This study contributes to banking literature in a number of ways. The study enhances the literature on estimating and comparing the technical efficiency of Sino-ASEAN banks, especially during the GFC period. Firstly, this study estimates the efficiency of Sino-ASEAN countries using a non-parametric data envelopment analysis (DEA) approach. Secondly, it uses second step analysis by estimating the bank specific and country specific determinants on bank efficiency using Tobit regression and Simar and Wilson
) double bootstrapping regression. Thirdly, it incorporates the geographical location effect to investigate the role of location on efficiency in the region. Fourthly, it examines the effect of the GFC on efficiency. The study finds that Chinese banks dominate the Sino-ASEAN efficiency frontier regardless of the period, suggesting that Chinese banks outperform ASEAN countries’ banks in terms of efficiency, though the efficiency of Chinese banks has sharply declined over the GFC period. Our results also support the hypothesis that location or the banking market has an important and significant role in explaining banking sector efficiency in the Sino-ASEAN region. The significantly positive location coefficients in our model suggest that during the pre-crisis period, banks belonging to China and Indonesia were more likely to be efficient due to the location effect. We found the same tendency among Chinese banks in the crisis period as in the period before the crisis.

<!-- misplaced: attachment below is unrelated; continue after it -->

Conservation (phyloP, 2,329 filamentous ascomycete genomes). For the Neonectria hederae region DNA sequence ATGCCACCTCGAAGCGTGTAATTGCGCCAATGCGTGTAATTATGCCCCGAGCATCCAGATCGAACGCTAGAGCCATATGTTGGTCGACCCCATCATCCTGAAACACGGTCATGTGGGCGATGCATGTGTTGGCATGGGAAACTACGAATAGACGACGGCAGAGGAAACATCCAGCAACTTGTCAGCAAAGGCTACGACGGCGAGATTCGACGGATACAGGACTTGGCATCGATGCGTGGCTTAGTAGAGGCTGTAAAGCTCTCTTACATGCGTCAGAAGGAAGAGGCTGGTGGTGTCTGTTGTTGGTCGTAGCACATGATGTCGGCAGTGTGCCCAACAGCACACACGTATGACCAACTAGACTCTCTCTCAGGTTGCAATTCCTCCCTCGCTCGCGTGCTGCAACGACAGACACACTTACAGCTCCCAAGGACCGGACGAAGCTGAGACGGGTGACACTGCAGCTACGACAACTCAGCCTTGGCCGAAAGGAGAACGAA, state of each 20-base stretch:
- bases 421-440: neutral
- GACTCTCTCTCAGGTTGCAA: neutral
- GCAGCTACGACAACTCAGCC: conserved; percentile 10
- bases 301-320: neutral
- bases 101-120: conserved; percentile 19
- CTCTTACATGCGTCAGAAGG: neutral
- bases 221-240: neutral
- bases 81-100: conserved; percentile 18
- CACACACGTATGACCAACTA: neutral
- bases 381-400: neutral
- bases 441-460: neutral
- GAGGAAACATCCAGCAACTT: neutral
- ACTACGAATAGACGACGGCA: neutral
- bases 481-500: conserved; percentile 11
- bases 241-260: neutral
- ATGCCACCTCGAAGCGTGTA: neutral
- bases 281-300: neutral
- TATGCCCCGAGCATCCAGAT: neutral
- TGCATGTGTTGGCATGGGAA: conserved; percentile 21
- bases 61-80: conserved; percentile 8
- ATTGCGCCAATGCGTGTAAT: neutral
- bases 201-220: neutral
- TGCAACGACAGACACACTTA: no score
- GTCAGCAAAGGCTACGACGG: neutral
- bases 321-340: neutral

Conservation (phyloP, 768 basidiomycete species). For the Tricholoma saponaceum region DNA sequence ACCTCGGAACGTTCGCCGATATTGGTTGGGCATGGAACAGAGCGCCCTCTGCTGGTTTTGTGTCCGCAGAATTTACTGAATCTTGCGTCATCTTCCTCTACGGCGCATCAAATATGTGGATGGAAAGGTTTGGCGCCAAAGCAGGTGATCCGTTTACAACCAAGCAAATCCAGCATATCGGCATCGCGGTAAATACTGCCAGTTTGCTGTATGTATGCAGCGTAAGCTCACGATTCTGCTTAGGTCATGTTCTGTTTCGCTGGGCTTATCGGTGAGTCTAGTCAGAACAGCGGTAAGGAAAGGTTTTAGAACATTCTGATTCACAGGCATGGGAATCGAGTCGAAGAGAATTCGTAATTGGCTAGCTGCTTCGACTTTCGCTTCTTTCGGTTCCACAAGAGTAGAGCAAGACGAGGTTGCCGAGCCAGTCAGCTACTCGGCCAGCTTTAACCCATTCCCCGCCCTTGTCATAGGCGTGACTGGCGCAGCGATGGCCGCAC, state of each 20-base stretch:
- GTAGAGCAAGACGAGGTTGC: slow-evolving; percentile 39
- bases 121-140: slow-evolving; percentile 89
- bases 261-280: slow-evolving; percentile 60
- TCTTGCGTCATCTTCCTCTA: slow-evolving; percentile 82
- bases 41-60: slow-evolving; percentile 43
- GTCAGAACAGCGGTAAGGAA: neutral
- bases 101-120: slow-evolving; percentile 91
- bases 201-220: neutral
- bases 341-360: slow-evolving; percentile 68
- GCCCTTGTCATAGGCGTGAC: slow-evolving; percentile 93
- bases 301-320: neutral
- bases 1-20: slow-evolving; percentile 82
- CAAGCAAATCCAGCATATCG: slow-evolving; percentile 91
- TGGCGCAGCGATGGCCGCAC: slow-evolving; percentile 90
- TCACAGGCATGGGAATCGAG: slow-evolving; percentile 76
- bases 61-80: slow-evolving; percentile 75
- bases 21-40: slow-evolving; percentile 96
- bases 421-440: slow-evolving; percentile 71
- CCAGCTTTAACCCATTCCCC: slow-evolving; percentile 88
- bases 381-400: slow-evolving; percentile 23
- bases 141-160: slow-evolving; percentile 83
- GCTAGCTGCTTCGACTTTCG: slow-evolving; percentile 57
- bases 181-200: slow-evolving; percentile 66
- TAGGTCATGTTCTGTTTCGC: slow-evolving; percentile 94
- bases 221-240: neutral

The rest of the paper comprises the following sections: Section 2
discusses the data and methods, Section 3
presents the results and discussion, and the final section deals with our conclusion and recommendation.
4. Conclusions and Recommendation
The main objective of this paper was to assess the importance of the geographical location effect on banking sector efficiency in the Sino-ASEAN region. We extended our analysis further by studying the significance of the geographical effect during and around the global financial crisis. DEA based efficiency scores were first derived as a proxy to banking sector efficiency across the region to be evaluated through Tobit regression and the Simar and Wilson